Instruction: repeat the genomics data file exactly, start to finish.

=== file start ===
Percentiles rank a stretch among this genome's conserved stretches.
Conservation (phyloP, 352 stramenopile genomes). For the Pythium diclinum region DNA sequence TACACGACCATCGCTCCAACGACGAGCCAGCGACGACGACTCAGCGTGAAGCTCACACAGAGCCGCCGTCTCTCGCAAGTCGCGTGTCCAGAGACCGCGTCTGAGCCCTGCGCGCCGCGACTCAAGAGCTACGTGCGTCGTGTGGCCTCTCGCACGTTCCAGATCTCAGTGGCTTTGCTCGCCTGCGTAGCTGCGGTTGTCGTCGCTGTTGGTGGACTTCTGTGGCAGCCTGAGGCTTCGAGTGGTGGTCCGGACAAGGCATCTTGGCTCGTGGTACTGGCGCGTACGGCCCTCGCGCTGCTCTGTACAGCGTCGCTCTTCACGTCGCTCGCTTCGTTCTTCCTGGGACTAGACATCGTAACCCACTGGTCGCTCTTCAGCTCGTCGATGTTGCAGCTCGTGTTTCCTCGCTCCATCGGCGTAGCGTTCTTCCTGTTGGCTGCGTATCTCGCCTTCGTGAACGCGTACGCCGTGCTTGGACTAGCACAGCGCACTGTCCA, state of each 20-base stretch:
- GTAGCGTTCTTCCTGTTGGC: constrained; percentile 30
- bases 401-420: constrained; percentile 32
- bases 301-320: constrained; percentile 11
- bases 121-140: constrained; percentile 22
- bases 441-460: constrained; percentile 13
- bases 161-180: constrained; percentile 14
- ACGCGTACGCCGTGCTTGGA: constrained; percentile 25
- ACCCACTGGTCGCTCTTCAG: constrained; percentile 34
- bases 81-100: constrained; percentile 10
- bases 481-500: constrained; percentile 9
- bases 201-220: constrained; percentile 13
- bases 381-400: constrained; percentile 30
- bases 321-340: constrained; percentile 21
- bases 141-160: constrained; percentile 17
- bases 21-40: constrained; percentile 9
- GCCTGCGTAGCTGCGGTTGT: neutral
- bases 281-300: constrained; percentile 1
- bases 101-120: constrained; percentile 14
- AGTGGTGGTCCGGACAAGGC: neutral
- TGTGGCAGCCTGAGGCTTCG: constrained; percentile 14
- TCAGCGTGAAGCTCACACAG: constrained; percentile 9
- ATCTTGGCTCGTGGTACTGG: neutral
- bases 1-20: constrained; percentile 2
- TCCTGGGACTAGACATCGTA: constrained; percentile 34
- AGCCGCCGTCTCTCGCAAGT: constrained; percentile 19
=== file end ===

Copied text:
Percentiles rank a stretch among this genome's conserved stretches.
Conservation (phyloP, 352 stramenopile genomes). For the Pythium diclinum region DNA sequence TACACGACCATCGCTCCAACGACGAGCCAGCGACGACGACTCAGCGTGAAGCTCACACAGAGCCGCCGTCTCTCGCAAGTCGCGTGTCCAGAGACCGCGTCTGAGCCCTGCGCGCCGCGACTCAAGAGCTACGTGCGTCGTGTGGCCTCTCGCACGTTCCAGATCTCAGTGGCTTTGCTCGCCTGCGTAGCTGCGGTTGTCGTCGCTGTTGGTGGACTTCTGTGGCAGCCTGAGGCTTCGAGTGGTGGTCCGGACAAGGCATCTTGGCTCGTGGTACTGGCGCGTACGGCCCTCGCGCTGCTCTGTACAGCGTCGCTCTTCACGTCGCTCGCTTCGTTCTTCCTGGGACTAGACATCGTAACCCACTGGTCGCTCTTCAGCTCGTCGATGTTGCAGCTCGTGTTTCCTCGCTCCATCGGCGTAGCGTTCTTCCTGTTGGCTGCGTATCTCGCCTTCGTGAACGCGTACGCCGTGCTTGGACTAGCACAGCGCACTGTCCA, state of each 20-base stretch:
- GTAGCGTTCTTCCTGTTGGC: constrained; percentile 30
- bases 401-420: constrained; percentile 32
- bases 301-320: constrained; percentile 11
- bases 121-140: constrained; percentile 22
- bases 441-460: constrained; percentile 13
- bases 161-180: constrained; percentile 14
- ACGCGTACGCCGTGCTTGGA: constrained; percentile 25
- ACCCACTGGTCGCTCTTCAG: constrained; percentile 34
- bases 81-100: constrained; percentile 10
- bases 481-500: constrained; percentile 9
- bases 201-220: constrained; percentile 13
- bases 381-400: constrained; percentile 30
- bases 321-340: constrained; percentile 21
- bases 141-160: constrained; percentile 17
- bases 21-40: constrained; percentile 9
- GCCTGCGTAGCTGCGGTTGT: neutral
- bases 281-300: constrained; percentile 1
- bases 101-120: constrained; percentile 14
- AGTGGTGGTCCGGACAAGGC: neutral
- TGTGGCAGCCTGAGGCTTCG: constrained; percentile 14
- TCAGCGTGAAGCTCACACAG: constrained; percentile 9
- ATCTTGGCTCGTGGTACTGG: neutral
- bases 1-20: constrained; percentile 2
- TCCTGGGACTAGACATCGTA: constrained; percentile 34
- AGCCGCCGTCTCTCGCAAGT: constrained; percentile 19